You may submit comments by either of the following methods:Show citation box Federal eRulemaking Portal: Go to http://www.regulations.gov/#!documentDetail;D=APHIS-2006-0118-0199.Show citation box Postal Mail/Commercial Delivery: Send your comment to Docket No. 00-108-8, Regulatory Analysis and Development, PPD, APHIS, Station 3A-03.8, 4700 River Road Unit 118, Riverdale, MD 20737-1238.Show citation box Supporting documents and any comments we receive on this docket may be viewed at http://www.regulations.gov/#!docketDetail;D=APHIS-2006-0118 or in our reading room, which is located in room 1141 of the USDA South Building, 14th Street and Independence Avenue SW., Washington, DC. Normal reading room hours are 8 a.m. to 4:30 p.m., Monday through Friday, except holidays. To be sure someone is there to help you, please call (202) 799-7039 before coming.Show citation box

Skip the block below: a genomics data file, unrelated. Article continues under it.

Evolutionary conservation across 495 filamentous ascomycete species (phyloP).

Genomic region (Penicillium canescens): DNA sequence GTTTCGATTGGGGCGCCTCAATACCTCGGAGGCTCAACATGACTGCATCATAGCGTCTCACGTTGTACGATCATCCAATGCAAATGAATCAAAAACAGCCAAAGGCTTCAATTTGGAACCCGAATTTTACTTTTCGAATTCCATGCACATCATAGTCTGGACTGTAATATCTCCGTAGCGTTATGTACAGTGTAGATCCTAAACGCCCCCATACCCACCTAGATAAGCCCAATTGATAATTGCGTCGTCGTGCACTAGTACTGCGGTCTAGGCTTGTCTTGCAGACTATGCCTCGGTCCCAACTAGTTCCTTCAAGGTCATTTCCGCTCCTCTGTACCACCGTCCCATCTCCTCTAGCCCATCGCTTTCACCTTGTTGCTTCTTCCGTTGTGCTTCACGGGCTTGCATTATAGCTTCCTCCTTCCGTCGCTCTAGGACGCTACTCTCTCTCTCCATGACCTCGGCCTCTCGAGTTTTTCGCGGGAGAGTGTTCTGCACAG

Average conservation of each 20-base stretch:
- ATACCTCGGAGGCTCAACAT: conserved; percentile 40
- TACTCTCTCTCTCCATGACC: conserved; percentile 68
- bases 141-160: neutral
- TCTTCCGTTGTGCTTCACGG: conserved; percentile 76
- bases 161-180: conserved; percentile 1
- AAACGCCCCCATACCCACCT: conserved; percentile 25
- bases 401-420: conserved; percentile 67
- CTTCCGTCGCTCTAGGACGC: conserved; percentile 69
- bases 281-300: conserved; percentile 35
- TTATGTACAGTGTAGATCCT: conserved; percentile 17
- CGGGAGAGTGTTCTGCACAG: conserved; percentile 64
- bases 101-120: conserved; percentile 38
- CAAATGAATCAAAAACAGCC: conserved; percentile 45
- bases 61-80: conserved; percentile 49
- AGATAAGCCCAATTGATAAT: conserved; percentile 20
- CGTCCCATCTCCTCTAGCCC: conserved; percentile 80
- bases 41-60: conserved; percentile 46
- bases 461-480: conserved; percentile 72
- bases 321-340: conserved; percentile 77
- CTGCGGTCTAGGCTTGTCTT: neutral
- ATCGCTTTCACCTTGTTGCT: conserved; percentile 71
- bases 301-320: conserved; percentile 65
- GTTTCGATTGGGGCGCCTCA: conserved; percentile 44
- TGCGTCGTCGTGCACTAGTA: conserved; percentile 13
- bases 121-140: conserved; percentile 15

FOR FURTHER INFORMATION CONTACT: Back to Top
Dr. Patrice Klein, Senior Staff Veterinarian, National Center for Animal Health Programs, Veterinary Services, APHIS, 4700 River Road Unit 43, Riverdale, MD 20737-1231; (301) 851-3435.Show citation box
SUPPLEMENTARY INFORMATION: Back to Top